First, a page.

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Charles Feeney: James Bond of Philanthropy

By Shlomo Maital

  feeney

Charles Feeney

     I doubt readers have ever heard of Charles Feeney. Today’s New York Times tells his amazing story. It deserves to be widely known and imitated.

     Feeney will be 86 years old on April 23. Wikipedia recounts: He was born in New Jersey during the Great Depression and came from a modest background of blue collar Irish-American parents in Elizabeth, New Jersey. His ancestry traces to County Fermanagh in Northern Ireland.

     He served as a U.S. Air Force radio operator during the Korean War, and began his career selling duty-free liquor to US naval personnel at Mediterranean ports in the 1950s. He attended Cornell University on the GI bill, and in 1960, based on his navy experience, set up a company that sold duty-free items to travelers. It became a booming success. He used some of his money to invest cleverly in high-tech startups, like Facebook, Priceline, E-Trade, Alibaba and Legent.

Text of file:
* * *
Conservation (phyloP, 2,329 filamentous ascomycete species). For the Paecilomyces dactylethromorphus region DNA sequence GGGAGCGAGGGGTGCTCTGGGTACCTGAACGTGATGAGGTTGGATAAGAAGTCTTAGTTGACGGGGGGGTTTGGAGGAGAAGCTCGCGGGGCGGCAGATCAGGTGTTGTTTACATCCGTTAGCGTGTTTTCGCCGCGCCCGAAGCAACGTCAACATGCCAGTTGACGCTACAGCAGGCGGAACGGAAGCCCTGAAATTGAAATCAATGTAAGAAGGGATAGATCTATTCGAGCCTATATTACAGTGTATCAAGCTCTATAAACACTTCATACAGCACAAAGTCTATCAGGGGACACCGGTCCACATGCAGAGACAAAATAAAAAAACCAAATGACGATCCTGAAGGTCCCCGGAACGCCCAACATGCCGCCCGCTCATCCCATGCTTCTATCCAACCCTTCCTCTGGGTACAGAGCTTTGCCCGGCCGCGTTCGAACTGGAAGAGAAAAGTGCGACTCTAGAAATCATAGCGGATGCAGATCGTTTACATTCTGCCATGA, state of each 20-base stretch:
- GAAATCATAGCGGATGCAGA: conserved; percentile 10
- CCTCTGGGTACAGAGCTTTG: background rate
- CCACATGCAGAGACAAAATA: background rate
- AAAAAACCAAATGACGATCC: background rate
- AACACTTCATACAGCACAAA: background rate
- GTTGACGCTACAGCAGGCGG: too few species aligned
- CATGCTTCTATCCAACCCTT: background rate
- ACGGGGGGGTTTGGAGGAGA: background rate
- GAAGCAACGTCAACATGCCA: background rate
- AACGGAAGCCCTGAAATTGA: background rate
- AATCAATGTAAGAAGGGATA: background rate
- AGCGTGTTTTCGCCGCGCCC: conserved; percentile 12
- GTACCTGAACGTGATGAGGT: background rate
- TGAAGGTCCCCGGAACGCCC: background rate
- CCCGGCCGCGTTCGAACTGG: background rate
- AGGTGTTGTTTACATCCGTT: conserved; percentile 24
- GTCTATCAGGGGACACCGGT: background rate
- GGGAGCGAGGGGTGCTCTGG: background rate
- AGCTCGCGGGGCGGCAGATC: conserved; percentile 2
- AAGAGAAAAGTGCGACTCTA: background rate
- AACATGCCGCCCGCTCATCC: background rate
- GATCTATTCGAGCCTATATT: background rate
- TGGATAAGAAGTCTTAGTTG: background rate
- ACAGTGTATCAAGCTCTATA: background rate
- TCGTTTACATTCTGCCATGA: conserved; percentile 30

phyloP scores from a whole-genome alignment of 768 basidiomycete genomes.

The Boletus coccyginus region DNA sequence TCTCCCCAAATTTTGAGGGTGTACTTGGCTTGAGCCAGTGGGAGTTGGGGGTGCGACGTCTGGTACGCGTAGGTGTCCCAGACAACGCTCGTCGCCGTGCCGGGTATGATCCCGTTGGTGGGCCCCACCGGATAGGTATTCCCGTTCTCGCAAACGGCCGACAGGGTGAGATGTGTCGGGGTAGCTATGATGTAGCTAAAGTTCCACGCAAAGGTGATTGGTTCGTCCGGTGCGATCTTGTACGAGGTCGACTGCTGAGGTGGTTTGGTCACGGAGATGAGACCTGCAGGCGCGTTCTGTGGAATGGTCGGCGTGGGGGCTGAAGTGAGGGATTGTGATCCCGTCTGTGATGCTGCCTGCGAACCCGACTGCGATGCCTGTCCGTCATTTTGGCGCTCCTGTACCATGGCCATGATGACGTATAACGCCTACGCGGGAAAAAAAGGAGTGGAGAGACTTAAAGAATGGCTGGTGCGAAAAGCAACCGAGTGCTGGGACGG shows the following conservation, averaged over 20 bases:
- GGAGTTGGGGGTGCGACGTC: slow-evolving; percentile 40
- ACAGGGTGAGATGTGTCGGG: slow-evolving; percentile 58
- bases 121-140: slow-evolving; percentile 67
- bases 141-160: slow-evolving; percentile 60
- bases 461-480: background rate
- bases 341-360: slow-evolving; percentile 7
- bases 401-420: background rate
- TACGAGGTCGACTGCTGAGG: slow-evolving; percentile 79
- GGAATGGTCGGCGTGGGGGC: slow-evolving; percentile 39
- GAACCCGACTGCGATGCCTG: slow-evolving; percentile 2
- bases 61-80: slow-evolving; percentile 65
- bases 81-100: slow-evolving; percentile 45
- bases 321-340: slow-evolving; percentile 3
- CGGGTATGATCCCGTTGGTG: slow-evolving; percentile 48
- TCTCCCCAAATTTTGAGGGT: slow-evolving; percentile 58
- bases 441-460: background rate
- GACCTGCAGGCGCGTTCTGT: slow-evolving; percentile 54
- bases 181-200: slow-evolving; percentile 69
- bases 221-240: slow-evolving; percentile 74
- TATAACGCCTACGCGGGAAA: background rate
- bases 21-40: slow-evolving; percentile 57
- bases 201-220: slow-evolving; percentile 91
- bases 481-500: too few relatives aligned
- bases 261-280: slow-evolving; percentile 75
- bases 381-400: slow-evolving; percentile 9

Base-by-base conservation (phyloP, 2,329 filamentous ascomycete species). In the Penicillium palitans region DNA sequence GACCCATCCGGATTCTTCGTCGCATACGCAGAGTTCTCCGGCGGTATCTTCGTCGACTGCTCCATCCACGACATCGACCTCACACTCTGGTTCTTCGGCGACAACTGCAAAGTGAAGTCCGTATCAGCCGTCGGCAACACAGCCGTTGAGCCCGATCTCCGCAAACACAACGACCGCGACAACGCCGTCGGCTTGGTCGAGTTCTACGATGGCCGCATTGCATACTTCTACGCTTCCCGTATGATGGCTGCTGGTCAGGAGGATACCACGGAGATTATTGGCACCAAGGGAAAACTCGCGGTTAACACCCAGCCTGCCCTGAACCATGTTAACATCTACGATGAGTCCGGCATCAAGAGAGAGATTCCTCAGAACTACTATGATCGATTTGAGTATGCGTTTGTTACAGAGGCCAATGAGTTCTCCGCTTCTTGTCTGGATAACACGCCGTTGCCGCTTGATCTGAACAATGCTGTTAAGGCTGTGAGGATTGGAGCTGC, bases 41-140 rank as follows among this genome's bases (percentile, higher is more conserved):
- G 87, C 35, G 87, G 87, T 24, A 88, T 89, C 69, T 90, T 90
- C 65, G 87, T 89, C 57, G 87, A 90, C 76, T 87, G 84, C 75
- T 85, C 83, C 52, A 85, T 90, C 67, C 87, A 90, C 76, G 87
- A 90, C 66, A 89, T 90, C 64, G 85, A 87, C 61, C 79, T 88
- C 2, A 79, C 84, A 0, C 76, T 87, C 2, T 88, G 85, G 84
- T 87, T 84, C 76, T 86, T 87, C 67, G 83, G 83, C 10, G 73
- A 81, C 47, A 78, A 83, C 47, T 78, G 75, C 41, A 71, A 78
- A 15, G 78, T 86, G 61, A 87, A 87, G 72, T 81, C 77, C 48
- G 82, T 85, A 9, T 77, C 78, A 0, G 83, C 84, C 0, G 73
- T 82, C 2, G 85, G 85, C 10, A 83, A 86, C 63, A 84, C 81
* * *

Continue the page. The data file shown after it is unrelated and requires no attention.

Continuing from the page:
But Feeney’s story is not about another successful entrepreneur. In 1984 he founded Atlantic Philanthropies, a collection of foundations – without revealing he was the benefactor – and transferred all his billions to it, and promised to shut it down, after giving away his entire fortune, $8 billion. Five years ago, he still had $1.5 b. left. Would he succeed, before his passing? Yes. It is now officially all gone.

     And Feeney? He lives modestly with his wife, in a rented New York apartment.  He flies economy class. He eats in diners. He left himself $2 million.

       I have a somewhat personal link to Feeney. As a Cornell alum, he gave a huge sum, $350 m., to fund the Cornell-Technion project that will create a new high-tech university on Roosevelt Island, in Manhattan.